`(a, b, c) => (Invoke(value(ExpressionReducer.Program+<>c__DisplayClass0).f.Compile(), (a + b), b) * c)`

Naturally, our IQueryable will not understand this.

The simplest and most obvious idea is simply to substitute f for its body itself - roughly, make an “application” of the term f in g (Honestly, I’m not at all strong at lambda disappearance, but in my opinion it will be the application).

For such an “application” we need to rewrite the expression tree for g a little, specifically, replace the Invoke (Compile ()) call with the body of the function f, and in the body f replace its parameters with the values of the Invoke arguments, that is, from:

```
(a, b, c) => f.Compile()(a+b,b)*c
```

receive

```
(a, b, c) => ((a+b)+b)*c
```

To get started, let's get rid of the bulky Invoke (Compile) and replace it with such an extension method:

`public static T Apply`(this Expression> expression, T1 t1, T2 t2)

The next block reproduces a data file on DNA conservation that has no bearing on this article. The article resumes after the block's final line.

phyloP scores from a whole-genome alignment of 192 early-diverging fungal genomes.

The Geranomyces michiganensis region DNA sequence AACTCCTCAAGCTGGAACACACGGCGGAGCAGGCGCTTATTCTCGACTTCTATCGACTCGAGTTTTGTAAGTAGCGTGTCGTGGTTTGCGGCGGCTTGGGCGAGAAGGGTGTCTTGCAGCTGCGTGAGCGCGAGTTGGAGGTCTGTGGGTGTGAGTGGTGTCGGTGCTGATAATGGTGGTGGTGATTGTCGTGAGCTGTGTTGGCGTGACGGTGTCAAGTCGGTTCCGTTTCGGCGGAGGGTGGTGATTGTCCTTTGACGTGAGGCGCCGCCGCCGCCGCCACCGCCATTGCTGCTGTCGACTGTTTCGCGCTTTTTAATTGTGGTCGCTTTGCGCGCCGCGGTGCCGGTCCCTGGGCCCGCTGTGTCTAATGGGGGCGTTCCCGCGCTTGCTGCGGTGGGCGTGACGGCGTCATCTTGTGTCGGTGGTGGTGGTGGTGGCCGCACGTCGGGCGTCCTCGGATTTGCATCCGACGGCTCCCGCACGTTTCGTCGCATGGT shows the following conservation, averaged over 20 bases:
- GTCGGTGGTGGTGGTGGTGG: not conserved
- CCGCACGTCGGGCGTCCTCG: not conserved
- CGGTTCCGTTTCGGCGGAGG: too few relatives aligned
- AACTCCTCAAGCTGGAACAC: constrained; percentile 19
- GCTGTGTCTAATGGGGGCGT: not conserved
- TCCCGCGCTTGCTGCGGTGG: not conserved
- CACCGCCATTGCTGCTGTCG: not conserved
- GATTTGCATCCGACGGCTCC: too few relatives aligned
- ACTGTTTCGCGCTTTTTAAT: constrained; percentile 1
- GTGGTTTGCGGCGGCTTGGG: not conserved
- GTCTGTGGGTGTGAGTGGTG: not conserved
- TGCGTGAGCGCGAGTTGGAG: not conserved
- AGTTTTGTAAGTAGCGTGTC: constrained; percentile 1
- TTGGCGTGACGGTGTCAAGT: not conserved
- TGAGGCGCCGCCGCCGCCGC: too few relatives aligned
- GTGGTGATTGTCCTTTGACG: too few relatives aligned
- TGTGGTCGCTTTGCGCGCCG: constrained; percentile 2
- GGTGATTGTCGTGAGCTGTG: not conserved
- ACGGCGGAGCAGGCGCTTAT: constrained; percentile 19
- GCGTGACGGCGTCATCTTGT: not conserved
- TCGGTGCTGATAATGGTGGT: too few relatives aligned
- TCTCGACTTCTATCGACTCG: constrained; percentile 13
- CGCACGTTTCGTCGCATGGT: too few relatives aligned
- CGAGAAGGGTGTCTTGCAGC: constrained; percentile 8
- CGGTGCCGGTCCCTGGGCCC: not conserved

{
return expression.Compile()(t1, t2);
}
//...
Expression> g = (a, b, c) => f.Apply(a + b, b) * c;

In fact, the body of the Apply function is not important - it will never be called during the conversion, but it is useful to have a valid body if someone uses g without simplification.

Now take a closer look at the resulting tree:

Actually, here are the steps to be taken:

- Find the call to the Apply method.
- Get the lambda function f from the first argument to the Apply function.
- Replace the arguments in the lambda body with the remaining parameters of the Apply function.
- Replace in the .Call tree with body f.

The first item is easy enough to do - we use the ExpressionVisitor class from the System.Linq.Expressions namespace. This is a very convenient class that allows you to not only visit all nodes of the expression tree, but also rewrite part of it (for more details, see http://msdn.microsoft.com/en-us/library/bb546136%28v=vs.90%29.aspx ) We assume that the Apply method is in the ExpressionReductor class: